The move comes in response to a closely watched federal lawsuit filed this year by Kerr-McGee Corp. The suit claims Interior cannot under the 1995 Deepwater Royalty Relief Act set "price thresholds" that remove the subsidy when prices rise above a certain level.
The litigation challenges the price thresholds for certain leases issued in the 1990s and 2000. Royalty relief, or waivers, were an incentive offered in the 1995 law to encourage higher risk, higher cost deepwater Gulf of Mexico production at a time when energy prices were far lower.
Issa's bill, H.R. 5231, seeks to keep challenges to the price thresholds out of the courts. It says that no court "created by an act of Congress shall have any jurisdiction, and Supreme Court shall have no appellate jurisdiction" over the price threshold question for leases issued for the five years beginning in November of 1995.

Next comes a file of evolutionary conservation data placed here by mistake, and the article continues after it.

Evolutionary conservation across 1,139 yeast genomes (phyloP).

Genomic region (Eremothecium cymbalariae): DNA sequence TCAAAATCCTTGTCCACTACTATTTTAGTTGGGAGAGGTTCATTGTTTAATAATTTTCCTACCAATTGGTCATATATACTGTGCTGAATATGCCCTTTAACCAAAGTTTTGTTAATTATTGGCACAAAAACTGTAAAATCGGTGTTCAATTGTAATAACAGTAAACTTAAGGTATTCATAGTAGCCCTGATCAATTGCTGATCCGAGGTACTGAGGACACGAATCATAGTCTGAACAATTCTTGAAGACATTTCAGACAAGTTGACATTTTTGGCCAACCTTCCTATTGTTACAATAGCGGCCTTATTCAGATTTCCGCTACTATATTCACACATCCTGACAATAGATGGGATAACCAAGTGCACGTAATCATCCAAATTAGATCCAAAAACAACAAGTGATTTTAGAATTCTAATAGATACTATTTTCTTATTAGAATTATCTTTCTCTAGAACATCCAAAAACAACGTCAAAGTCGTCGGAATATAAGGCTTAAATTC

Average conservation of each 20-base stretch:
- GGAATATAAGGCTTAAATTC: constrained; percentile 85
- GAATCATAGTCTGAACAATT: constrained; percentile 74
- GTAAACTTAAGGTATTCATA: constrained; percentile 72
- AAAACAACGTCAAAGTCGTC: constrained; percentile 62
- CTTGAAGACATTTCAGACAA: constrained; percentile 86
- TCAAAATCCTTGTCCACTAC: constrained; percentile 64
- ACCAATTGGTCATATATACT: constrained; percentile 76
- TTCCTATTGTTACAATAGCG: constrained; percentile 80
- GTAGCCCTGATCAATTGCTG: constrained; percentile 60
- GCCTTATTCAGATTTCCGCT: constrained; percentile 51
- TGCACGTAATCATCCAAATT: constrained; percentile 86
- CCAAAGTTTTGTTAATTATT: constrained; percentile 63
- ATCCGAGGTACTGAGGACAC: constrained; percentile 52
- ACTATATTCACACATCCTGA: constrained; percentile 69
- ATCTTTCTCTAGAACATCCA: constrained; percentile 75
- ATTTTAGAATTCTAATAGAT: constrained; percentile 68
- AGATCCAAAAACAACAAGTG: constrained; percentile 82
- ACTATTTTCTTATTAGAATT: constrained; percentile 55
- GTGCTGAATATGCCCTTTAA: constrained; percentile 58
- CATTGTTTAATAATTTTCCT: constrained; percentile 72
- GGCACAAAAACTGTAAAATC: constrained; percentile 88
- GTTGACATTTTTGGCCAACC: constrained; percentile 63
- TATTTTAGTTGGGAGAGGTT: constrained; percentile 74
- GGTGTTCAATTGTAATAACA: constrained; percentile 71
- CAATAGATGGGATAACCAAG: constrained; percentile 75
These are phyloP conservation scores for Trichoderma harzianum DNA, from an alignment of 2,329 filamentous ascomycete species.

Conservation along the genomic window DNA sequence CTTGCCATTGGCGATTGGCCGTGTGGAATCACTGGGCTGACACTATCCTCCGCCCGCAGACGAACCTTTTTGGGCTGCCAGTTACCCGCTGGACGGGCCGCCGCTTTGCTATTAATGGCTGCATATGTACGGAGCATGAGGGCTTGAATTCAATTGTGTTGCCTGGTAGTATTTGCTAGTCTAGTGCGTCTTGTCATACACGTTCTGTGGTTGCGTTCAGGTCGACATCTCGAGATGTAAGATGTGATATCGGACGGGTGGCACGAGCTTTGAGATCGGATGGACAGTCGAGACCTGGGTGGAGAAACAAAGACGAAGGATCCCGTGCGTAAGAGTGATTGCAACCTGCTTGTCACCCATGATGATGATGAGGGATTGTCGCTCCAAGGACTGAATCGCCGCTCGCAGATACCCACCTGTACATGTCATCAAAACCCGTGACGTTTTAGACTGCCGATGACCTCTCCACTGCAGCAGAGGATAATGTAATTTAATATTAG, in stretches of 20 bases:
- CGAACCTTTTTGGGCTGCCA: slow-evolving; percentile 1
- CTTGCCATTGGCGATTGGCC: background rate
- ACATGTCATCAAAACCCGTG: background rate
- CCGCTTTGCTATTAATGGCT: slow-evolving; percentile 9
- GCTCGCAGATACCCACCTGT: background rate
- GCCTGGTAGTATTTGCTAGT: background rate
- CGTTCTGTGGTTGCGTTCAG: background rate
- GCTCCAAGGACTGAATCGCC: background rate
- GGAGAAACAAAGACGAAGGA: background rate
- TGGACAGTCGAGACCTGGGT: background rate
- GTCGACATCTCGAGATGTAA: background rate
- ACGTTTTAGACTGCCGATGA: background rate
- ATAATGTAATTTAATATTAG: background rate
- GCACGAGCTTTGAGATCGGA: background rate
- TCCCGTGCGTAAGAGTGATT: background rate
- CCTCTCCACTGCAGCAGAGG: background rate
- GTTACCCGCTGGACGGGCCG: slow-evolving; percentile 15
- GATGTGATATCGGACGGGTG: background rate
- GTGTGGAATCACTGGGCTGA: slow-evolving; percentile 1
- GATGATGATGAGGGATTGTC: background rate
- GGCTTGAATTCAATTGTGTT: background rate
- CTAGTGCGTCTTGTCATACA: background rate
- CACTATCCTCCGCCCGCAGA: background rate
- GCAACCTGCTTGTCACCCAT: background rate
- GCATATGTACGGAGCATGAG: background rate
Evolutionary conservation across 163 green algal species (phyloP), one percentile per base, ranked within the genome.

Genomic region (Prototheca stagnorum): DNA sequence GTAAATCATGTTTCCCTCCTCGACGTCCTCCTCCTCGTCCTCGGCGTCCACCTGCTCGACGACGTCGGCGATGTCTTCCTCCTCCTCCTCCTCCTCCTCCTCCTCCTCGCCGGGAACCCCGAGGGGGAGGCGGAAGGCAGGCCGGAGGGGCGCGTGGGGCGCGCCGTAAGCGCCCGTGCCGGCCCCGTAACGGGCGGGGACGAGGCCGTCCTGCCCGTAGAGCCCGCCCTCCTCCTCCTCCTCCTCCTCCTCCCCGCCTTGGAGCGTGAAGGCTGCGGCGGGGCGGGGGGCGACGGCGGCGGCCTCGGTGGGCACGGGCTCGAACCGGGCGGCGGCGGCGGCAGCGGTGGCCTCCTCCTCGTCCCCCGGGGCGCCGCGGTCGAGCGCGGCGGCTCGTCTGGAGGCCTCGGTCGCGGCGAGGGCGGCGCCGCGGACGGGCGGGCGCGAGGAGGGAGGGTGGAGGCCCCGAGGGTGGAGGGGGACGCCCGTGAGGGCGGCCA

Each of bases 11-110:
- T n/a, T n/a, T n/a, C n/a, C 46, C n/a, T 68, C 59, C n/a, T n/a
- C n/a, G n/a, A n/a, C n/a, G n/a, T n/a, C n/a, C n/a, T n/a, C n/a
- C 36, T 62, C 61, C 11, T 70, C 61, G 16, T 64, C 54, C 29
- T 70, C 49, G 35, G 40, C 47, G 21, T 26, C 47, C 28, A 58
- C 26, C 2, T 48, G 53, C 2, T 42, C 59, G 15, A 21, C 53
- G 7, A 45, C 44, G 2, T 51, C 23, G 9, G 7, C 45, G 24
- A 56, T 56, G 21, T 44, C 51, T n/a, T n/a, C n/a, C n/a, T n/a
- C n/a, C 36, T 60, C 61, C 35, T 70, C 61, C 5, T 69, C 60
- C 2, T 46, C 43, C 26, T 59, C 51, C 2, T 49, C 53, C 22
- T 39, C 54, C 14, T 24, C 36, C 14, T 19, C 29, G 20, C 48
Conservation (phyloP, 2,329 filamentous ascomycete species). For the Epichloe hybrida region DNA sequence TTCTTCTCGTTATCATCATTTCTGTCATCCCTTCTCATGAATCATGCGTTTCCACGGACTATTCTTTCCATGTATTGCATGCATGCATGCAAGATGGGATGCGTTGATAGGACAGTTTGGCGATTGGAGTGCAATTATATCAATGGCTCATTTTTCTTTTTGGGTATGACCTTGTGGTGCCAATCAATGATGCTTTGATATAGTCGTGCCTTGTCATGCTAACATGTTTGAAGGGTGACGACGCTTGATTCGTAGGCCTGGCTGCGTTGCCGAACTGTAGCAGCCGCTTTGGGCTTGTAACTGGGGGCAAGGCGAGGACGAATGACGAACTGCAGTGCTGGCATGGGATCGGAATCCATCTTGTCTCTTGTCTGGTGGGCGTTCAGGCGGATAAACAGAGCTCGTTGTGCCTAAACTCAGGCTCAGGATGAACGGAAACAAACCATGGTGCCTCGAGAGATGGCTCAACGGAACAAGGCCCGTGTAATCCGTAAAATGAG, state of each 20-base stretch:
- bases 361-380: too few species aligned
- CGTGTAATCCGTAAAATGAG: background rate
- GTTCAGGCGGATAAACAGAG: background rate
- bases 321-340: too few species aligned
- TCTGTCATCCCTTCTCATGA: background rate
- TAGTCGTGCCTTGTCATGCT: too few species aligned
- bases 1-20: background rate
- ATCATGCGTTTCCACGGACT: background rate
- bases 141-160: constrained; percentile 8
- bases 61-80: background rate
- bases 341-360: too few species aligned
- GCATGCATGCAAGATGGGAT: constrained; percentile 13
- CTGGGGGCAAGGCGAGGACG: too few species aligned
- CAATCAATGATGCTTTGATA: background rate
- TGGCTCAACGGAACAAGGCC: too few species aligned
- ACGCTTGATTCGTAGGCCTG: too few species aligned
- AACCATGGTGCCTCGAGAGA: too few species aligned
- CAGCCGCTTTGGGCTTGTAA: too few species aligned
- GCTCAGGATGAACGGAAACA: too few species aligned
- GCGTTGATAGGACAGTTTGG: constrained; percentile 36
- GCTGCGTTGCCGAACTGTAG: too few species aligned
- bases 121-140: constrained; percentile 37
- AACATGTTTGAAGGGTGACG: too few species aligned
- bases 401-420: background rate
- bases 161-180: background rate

The litigation could ultimately cost the government up to $60 billion over the next 25 years if Interior's ability to impose price thresholds is successfully challenged, according to a recent draft Government Accountability Office estimate.
The bill, called the Deep Water Royalty Jurisdiction Act, was referred to the Judiciary Committee.
The government is losing further royalties because leases issued in 1998 and 1999 did not include the price threshold provisions, an omission that Issa is investigating. He chairs the Energy and Resources Subcommittee of the House Government Reform Committee.
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